Furthermore, it has been discovered that the invention can be utilized for example in a sequential SMB separation system comprising a two-loop configuration according to U.S. Pat. No. 5,637,225 or U.S. Pat. No. 6,093,326. A part, which has advantageously a dry solids content of 3 to 30% and comprises a mixture of feed components moving faster or slower than the main product components, may be taken from the second loop and can be used to replace a substantial amount (15 to 50%) of fresh eluent by introducing the part to the first loop into the column(s) between the separation profiles and allowing the part to act as an eluent. A portion of the part with its components and a part of the separation profile which overlaps with the part are recovered in more than one withdrawn fraction, e.g. residual fractions, from various columns in the first loop during the following through-passages in the first loop. The concentration of the components of the part (g/l) in the collected residual fractions is higher than without using the part.

In sequential SMB, the use of the parts as an eluent can be implemented in different ways, for example as follows:

performing the previously used circulation phase longer (moving larger volumes forward) for example in the sequential SMB system of U.S. Pat. Nos. 5,127,957, 5,637,225 or 6,093,326, thus allowing the part (containing e.g. salts) to enter a column and to act as an eluent and recovering salts of the part together with the salts of the feed in a residual fraction (containing salts of the feed) from columns in a normal way, or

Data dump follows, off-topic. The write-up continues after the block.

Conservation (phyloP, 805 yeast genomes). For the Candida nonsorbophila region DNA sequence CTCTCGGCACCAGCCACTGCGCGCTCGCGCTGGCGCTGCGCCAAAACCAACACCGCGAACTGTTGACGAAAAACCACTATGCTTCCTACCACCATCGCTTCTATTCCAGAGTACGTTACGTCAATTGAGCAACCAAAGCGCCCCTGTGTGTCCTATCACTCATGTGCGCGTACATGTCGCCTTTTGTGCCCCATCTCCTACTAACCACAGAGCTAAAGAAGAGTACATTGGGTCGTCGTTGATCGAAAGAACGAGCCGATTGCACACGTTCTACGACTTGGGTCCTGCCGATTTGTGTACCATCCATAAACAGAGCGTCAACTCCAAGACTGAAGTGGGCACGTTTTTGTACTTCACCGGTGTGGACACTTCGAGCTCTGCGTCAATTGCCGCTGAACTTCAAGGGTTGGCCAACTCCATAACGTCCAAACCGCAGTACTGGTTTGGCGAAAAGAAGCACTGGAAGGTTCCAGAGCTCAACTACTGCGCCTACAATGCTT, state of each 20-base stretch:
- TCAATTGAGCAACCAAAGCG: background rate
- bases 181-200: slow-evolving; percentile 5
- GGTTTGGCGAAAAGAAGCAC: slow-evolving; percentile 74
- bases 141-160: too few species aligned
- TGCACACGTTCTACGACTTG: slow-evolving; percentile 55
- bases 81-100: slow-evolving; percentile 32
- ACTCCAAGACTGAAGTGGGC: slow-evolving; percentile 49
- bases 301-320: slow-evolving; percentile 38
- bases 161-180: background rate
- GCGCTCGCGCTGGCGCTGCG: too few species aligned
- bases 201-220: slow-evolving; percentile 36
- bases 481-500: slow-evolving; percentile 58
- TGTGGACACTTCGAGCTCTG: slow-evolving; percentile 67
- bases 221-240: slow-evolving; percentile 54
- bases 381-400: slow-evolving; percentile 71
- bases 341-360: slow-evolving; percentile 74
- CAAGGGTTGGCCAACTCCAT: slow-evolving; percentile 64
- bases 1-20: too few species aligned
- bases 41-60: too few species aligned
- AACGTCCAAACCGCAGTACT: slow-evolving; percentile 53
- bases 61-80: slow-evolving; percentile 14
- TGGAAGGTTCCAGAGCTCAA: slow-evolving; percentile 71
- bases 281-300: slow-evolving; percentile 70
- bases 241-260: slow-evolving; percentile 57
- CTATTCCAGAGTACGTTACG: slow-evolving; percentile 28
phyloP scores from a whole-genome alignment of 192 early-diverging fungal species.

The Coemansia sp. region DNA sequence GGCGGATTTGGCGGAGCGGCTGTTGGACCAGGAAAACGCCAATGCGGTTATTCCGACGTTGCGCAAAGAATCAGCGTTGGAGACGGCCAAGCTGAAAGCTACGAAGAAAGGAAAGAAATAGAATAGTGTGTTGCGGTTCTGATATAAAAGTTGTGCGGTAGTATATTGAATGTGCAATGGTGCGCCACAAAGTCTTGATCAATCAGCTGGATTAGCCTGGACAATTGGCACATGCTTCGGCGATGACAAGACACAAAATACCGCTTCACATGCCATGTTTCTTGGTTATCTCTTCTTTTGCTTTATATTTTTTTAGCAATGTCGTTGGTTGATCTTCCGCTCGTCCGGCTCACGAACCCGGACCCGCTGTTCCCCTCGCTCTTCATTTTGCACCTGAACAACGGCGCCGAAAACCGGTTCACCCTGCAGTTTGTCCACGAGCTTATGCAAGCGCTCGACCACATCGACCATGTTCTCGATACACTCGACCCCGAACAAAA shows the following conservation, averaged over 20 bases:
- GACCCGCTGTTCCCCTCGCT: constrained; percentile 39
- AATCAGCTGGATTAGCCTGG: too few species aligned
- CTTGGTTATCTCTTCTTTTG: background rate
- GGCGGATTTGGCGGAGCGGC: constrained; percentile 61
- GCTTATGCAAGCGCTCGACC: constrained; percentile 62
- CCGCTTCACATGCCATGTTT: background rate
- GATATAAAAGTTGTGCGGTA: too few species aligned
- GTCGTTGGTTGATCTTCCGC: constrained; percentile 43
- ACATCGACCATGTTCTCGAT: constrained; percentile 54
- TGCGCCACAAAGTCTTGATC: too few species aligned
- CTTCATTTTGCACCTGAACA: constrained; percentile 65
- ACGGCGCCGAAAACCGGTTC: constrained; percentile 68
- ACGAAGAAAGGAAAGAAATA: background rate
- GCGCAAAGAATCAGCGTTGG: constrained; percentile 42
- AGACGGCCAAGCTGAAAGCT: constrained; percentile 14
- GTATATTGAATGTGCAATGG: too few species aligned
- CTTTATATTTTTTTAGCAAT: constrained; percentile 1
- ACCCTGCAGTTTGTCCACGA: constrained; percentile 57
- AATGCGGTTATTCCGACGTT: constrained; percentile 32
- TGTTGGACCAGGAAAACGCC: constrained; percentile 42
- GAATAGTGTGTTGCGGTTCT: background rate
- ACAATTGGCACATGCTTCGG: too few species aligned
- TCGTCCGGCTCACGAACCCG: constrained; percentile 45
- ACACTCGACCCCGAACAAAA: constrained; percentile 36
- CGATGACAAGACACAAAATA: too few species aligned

performing an extra step in a sequential SMB system comprising five columns, where a previously withdrawn residual fraction (comprising either faster or slower moving components than the product component) from column 4 or 5 is introduced either as an undisturbed part of the profile or as a separate part feed from a collecting tank or container into a column depending on the components of the part and the desired outlet fraction for the part components. The part from column 5 may be directly introduced into column 1 as an eluent replacement and the part from column 4 can be collected into a collecting tank and introduced as a mixed solution into columns 2 and 3 also as an eluent replacement. When the part is introduced into a column, it can replace a portion or all of the eluent feed into one column in one step. It can be advantageous to is replace the last portion of the eluent feed into a column and allow separation profile in a next step to follow the introduced part immediately after the introduction step.

In the process of the present invention, said one or more parts of the separation profile are typically utilized as an eluent replacement within the same separation system. However, it is also possible to introduce said parts as an eluent replacement to other similar parallel separation systems or to different separation systems.

The following examples illustrate the invention without limiting the invention in any way.

EXAMPLE 1 Chromatographic SMB Separation of MySSL®—Reference Example